Diurnal birds see these nocturnal creatures (including bats) something like "bastards".
I think you are in the ballpark, although maybe not with the bats, but rather than a split between diurnal and nocturnal it is between predator and prey species. Bear in mind that not all owls are strictly nocturnal so a prey species may well react to a nocturnal species which resembles a diurnal one. It may even be that they are reacting to characteristics of birds of prey in general, although this may be less likely since owls are quite distinct from the other raptors.
If you see this explanation funny give me your neodarwinistic one.
Without a lot more in depth behavioural study, ideally a generational one allowing something along the lines of a qtl analysis, there is no way to give anything close to a 'neodarwinistic explanation', only best guesses just a little better than just so stories. This isn't like mimicry where there is a whole lot of genetics available for us to explore, this is a complex behaviour requiring a sizable population of birds which about which we know little in the way of behavioural genetics and small potential in terms of manipulability of those genetics.
And the better chance that male progeny will attract attention of some predator. It's interesting that female choice goes so often against fitness of the species, isn't it?
That's rather the point, the fact that the animals survive despite the handicap means that they are in fact fit so the size or distinctiveness of colouration act as an honest signal of fitness to the female of the species.
There is no need for there to be any one size fits all explanation for all variations of colouration.
Why on earth would you just pick some random example and then require it be shoehorned into a description of something that happened with another very different mushroom.
Amanita muscaria is generally not lethal and the mushroom has very distinctive colouration. The lethal webcap is much more toxic, indeed frequently lethal, and has no sort of bright colouration (I'm sure we could debate the different perceptions among fungivores here but I don't know that it would help).
A mushroom whose poison kills those that ingest it is clearly not going to be showing similar survival strategies to one which induces unpleasant illness and has associated psychotropic effects. Look at the related Amanita phalloides which is highly toxic and again you will see a pretty plain colouration. If your poision is strong enough to kill something that eats you (or even just part of you), it really doesn't matter if they remember what you look like.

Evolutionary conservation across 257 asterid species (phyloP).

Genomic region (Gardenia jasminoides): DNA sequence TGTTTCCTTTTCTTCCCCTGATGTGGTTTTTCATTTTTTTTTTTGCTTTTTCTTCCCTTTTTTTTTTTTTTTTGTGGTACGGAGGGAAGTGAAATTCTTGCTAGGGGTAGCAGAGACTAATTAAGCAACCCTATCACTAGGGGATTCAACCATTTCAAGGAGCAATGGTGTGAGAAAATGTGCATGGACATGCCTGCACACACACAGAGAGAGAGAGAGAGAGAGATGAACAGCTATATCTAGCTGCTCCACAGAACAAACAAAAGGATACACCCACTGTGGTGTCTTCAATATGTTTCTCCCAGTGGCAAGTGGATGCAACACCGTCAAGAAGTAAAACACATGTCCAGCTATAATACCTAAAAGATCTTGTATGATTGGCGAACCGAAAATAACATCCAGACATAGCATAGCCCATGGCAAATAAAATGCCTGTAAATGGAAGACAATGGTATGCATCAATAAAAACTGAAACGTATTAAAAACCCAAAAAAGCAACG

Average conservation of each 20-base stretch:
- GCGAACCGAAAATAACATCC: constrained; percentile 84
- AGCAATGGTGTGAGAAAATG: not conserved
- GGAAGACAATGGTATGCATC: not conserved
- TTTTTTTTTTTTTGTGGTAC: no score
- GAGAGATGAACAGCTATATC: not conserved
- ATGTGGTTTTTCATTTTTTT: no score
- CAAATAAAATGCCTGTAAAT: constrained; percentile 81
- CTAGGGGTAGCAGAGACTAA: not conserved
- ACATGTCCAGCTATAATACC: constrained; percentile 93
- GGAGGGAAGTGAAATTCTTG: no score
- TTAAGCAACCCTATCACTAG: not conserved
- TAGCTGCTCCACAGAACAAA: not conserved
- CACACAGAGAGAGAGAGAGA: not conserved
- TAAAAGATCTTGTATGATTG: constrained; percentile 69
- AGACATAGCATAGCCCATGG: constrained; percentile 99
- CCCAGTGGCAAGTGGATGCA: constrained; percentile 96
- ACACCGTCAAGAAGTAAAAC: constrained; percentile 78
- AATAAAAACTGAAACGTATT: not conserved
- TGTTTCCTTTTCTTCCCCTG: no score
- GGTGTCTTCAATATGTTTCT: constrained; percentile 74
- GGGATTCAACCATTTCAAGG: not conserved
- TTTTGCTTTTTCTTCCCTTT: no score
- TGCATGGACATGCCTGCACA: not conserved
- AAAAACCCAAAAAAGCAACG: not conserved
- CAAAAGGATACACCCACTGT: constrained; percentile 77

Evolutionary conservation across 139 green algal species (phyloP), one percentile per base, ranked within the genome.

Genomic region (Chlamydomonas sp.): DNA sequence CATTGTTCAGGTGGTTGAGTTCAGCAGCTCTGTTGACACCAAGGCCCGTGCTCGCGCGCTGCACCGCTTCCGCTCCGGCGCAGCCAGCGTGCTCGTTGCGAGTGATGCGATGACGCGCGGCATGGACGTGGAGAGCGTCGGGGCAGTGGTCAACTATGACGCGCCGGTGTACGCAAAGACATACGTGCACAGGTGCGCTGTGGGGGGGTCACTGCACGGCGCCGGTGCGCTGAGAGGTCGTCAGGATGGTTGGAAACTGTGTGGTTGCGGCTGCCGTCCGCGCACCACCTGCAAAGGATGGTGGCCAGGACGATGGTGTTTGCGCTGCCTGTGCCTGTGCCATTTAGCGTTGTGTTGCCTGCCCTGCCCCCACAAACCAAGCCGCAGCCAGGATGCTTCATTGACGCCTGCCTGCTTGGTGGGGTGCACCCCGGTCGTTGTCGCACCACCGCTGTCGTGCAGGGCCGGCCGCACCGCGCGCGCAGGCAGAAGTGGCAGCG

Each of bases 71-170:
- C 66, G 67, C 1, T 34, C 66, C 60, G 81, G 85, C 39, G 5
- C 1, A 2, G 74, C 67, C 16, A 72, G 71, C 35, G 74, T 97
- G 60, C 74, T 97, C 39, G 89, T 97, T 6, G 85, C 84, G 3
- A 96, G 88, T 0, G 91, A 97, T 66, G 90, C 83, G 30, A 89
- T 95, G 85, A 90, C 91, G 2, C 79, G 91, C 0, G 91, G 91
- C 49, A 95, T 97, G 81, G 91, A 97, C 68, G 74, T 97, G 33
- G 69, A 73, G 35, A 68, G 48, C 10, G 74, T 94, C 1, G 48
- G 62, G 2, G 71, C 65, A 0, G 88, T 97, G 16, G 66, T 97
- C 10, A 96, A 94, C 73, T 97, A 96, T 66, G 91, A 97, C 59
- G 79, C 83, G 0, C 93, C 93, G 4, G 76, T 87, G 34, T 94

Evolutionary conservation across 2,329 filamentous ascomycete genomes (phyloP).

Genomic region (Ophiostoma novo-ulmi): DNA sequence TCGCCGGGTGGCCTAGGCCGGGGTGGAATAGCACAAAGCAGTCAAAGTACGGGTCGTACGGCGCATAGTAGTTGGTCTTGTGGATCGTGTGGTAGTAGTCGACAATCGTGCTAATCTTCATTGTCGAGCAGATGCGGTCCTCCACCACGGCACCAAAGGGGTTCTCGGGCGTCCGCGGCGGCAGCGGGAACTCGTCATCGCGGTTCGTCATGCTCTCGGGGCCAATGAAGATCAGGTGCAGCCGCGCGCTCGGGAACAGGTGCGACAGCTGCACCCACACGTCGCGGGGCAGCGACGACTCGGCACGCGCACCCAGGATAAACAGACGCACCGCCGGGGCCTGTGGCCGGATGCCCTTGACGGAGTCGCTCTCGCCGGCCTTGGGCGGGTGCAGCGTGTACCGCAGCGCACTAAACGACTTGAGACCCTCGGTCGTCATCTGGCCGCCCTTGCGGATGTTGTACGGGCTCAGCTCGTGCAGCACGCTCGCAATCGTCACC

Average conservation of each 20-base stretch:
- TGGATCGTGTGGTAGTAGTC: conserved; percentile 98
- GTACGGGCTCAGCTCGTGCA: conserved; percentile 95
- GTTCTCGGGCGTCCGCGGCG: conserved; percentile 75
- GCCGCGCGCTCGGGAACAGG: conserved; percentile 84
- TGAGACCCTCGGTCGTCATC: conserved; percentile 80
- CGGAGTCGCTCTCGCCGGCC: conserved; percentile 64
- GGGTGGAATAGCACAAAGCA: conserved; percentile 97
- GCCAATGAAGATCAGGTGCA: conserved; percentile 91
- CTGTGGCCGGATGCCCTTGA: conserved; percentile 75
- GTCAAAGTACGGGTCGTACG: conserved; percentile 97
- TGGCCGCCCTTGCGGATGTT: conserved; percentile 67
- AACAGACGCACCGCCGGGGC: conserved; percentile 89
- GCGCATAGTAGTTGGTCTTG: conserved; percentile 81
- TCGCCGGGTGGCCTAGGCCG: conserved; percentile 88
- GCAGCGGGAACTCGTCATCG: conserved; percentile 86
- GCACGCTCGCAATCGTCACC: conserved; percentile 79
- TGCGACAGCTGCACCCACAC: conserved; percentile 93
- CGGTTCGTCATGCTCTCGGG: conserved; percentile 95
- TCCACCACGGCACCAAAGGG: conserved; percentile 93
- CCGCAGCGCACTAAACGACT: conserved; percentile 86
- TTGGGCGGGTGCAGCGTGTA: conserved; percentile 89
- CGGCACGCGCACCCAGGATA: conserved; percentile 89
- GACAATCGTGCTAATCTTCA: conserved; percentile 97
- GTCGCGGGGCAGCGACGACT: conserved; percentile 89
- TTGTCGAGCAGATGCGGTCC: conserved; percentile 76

to Lethal webcaps where the first symptoms often occurs after 3 weeks!
Martin why say something and then put up a link which shows how radically you are spinning it. The Wiki article says 'symptoms usually don't appear until 2-3 days after ingestion' but can 'in some cases' take as long as 3 weeks. Can you see how simply saying 'often occurs after 3 weeks' is a complete twisting of this?
What I am trying to explain here is that mushrooms coloration (and now even their toxicity) has nothing to do with darwinistic "survival strategies".
No, that is what you are claiming, you haven't actually explained anything.
Yet they confirmed what I stated from the beginning:
Do they consider the distinction between non-lethal and lethal toxins? If not then the article doesn't address the point I made. Instead it relates to the side poin I made that visual perception in fungivores might be a question and the idea that aposematic signalling is done by olfaction instead is no problem for neodarwinism, but there is no reason it can't be done by both in distinct situations.
If you like scientific link supporting my claim more precisely
The previous link didn't support your claim imprecisely, it didn't support it at all and neither does your new one. 9 days still isn't after 3 weeks, and neither is 17 days which is the later time for the onset of symptoms that your new paper gives.
Can't you just admit that your 'after 3 weeks' claim was wrong?
Again - I do not see any darwinistic "survival strategy" of poison that take effect after so many days that animal cannot remember what could be the source of its nuisance.
Once again, if the form that 'nuisance' takes is 'possible fatal kidney damage', as your site suggests, then it hardly matters if the animal remembers what it ate or not.
Care to address the point, or do you have some more links which have nothing to do with it to bring up?